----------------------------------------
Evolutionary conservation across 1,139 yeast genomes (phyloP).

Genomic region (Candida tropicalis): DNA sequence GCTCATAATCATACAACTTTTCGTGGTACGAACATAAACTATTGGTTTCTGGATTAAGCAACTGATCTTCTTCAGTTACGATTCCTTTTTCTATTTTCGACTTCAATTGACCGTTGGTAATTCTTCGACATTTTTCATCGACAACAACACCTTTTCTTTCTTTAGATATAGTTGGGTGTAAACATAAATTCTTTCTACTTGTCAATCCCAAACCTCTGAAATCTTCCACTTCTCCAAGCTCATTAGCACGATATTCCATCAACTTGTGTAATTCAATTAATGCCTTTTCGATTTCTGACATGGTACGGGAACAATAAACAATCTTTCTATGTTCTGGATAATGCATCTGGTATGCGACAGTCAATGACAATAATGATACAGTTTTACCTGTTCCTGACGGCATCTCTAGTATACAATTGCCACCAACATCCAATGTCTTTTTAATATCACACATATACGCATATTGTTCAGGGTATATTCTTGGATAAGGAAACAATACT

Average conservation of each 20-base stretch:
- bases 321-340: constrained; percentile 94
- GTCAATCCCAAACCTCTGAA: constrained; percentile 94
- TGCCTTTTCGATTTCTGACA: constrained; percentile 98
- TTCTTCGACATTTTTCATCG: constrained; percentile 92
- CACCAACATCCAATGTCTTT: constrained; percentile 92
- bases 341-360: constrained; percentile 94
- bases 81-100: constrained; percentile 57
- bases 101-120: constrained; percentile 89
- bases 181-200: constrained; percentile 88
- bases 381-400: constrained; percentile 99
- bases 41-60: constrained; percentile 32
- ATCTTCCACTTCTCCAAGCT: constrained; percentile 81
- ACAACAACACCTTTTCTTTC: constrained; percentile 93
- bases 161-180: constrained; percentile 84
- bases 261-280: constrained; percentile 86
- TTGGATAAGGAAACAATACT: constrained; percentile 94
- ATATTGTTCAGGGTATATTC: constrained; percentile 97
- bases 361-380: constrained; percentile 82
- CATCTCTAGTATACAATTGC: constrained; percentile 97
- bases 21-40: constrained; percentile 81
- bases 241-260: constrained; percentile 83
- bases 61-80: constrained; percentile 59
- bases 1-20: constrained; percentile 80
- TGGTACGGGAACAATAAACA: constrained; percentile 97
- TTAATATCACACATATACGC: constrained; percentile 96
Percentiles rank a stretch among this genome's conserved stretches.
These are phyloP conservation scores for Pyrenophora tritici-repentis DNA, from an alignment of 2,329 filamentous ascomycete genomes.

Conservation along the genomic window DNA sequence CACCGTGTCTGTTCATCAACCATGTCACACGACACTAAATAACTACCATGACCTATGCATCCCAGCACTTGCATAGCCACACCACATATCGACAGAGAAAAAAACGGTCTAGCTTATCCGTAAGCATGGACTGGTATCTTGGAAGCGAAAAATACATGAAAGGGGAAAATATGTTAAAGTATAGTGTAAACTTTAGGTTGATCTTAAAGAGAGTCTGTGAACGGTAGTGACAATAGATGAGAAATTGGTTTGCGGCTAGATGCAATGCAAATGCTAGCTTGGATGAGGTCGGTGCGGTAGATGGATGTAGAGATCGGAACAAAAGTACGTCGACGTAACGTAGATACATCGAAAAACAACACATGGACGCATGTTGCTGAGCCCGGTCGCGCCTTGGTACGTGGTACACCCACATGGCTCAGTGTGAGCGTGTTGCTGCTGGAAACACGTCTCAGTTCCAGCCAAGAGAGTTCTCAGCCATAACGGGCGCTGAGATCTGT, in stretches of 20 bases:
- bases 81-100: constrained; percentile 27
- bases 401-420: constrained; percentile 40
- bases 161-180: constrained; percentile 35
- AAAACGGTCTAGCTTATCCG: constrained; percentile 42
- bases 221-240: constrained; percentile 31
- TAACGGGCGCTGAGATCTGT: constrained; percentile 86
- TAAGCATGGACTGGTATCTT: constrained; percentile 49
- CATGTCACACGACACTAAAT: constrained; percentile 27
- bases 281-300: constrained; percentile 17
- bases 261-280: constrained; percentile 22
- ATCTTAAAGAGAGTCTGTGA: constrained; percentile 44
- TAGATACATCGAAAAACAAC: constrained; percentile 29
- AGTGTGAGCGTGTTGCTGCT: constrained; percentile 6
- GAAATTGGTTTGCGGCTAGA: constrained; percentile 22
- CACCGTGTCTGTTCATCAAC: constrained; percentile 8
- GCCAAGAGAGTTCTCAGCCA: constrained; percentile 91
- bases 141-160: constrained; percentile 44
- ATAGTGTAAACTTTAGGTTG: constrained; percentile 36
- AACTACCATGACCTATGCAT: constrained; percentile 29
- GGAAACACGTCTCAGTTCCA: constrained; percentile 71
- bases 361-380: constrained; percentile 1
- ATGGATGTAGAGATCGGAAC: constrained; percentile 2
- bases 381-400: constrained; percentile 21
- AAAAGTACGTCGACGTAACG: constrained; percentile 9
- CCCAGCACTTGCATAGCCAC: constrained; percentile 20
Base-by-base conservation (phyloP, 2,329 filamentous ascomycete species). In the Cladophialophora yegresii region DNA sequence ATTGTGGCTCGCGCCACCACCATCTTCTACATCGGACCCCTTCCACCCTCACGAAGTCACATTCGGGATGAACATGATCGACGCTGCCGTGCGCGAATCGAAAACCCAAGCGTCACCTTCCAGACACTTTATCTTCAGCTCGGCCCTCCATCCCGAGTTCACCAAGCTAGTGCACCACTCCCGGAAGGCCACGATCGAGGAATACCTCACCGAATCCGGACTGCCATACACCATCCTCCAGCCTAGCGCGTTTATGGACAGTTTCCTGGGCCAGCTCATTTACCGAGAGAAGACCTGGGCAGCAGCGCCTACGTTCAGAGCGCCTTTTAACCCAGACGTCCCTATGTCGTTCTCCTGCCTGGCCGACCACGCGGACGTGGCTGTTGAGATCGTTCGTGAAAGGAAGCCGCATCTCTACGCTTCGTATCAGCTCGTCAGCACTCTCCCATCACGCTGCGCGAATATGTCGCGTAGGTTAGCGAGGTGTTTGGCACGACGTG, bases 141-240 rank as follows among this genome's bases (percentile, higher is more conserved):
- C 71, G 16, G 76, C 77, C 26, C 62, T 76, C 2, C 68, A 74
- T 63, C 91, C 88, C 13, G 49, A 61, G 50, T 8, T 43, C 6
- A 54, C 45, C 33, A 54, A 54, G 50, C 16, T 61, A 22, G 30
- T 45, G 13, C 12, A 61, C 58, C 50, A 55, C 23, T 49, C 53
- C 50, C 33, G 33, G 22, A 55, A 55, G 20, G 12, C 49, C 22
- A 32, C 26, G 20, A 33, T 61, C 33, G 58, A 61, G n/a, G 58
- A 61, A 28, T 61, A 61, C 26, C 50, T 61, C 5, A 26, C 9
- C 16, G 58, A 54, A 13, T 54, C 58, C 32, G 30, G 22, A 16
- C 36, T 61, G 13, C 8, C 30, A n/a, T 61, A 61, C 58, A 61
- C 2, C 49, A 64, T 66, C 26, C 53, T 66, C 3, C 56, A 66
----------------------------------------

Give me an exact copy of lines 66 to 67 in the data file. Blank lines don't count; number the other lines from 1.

- C 36, T 61, G 13, C 8, C 30, A n/a, T 61, A 61, C 58, A 61
- C 2, C 49, A 64, T 66, C 26, C 53, T 66, C 3, C 56, A 66